• Also included in this package are organ transplant and NOAA provisions.
• In addition to the disability provisions, the tax extenders package with the following provisions is included:
1. AMT treatment of nonrefundable credits -- through 12/31/01
This provision ensures that the AMT does not limit a taxpayer's nonrefundable personal credits including the dependent care credit, credit for elderly and disabled, adoption credit, child credit, and Hope and Lifetime Learning credits through 2001.
2. Research credit; increase alternative credit rates; include Puerto Rico -- through 6/30/04
This provision extends the research and experimentation (R&E) tax credit for five years. It also increases the credit rate under the alternative incremental research credit by one percentage point per step. It expands the definition of qualified research to include research done in Puerto Rico and other possessions.
3. Subpart F exception for active financing income -- through 12/31/01
This provision extends for two years the present law temporary exceptions from subpart F foreign personal holding company income, foreign base company services income, and insurance income for income that is derived in the active conduct of a banking, financing, insurance or similar business.
4. Suspend 100% net income limit for marginal properties -- through 12/31/01
Under current law, the amount of percentage depletion that may be deducted for oil and gas properties is limited to 100% of the net income from that property in any year. This rule does not apply to production from "marginal properties" through 1999. This provision extends this exception through 2001.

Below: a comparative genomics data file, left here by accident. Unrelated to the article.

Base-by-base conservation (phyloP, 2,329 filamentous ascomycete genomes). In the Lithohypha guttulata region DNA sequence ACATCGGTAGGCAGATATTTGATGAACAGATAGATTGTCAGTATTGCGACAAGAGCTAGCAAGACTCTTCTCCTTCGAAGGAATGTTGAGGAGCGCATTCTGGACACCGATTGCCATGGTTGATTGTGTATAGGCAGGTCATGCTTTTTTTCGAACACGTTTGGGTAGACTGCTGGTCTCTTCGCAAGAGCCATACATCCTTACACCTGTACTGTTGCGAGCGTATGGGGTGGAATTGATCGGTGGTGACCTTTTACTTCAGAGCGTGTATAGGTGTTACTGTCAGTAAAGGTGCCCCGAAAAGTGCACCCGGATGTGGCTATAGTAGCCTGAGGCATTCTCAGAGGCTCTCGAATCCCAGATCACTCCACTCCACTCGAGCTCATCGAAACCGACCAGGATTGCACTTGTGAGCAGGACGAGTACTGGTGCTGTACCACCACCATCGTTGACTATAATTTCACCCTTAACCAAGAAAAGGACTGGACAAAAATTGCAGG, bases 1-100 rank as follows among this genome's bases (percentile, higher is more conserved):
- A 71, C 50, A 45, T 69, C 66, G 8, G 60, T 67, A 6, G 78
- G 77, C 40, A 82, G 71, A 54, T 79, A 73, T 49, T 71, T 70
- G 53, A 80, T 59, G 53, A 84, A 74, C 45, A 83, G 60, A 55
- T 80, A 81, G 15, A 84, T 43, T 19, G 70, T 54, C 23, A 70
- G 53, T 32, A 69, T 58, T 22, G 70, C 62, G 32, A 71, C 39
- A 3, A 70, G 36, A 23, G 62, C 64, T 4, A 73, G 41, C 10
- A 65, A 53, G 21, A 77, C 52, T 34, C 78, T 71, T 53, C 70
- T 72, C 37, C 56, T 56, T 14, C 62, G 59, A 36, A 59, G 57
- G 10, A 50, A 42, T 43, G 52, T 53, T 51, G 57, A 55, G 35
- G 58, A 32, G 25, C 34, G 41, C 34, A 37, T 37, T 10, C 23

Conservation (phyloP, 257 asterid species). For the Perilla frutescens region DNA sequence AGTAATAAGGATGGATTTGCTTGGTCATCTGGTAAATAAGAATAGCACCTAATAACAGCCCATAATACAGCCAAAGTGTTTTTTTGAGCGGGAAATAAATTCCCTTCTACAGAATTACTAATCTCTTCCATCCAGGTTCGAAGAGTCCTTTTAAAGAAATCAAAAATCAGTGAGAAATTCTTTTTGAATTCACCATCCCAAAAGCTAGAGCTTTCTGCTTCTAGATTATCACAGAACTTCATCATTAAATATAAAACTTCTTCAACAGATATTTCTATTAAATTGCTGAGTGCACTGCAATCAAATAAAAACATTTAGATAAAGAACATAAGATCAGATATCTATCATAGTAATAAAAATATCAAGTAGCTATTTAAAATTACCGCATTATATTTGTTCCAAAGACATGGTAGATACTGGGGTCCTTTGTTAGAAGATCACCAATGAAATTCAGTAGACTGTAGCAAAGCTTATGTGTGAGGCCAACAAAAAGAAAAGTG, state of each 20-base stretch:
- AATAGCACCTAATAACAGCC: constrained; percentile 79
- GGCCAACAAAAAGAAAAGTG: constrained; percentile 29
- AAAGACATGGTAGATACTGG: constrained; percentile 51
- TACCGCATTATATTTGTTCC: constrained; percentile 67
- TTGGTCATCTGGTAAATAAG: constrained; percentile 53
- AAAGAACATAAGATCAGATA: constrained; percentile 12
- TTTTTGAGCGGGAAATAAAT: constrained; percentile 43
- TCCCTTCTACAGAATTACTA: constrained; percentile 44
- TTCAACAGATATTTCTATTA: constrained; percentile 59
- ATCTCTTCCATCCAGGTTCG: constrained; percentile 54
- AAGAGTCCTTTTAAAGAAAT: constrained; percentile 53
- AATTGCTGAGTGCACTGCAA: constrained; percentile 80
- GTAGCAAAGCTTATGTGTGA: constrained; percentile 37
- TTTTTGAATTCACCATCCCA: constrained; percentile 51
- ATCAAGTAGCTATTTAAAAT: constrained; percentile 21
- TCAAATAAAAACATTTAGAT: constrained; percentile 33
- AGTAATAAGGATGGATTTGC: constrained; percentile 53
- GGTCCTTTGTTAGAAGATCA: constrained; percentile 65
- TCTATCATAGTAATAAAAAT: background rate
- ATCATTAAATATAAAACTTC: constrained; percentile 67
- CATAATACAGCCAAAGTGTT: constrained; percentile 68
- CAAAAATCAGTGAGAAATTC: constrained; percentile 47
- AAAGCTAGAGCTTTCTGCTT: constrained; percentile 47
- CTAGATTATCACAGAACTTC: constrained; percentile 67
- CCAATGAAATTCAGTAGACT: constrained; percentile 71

5. Work opportunity tax credit -- through 12/31/01
This credit is designed to assist employers in hiring workers from certain disadvantaged groups. It expired on June 30, 1999. This provision extends it for 2 and a half years, through the year 2001.
6. Welfare to work tax credit -- through 12/31/01
This credit is also designed to assist employers in hiring workers from certain disadvantaged groups. It expired on June 30, 1999. This provision extends it for 2 and a half years, through the year 2001.
7. Employer provided educational assistance -- through 12/31/01
This benefit, also known as by its Internal Revenue Code section number -- 127, allows employees to receive tax free educational assistance from their employers. It is only applicable for undergraduate education. This provision extends this benefit for 18 months, from June 2000 through the year 2001.
8. Section 45; add electricity from poultry waste -- through 12/31/01
This provision extends the current law provision that provides a 1.7 cent-per-kilowatt credit for electricity produced from facilities using wind or closed-loop biomass. It also provides a credit for electricity produced from poultry waste. To qualify, facilities must be placed in service by January 1, 2002.
9. Qualified Zone Academy Bond Program -- through 12/31/01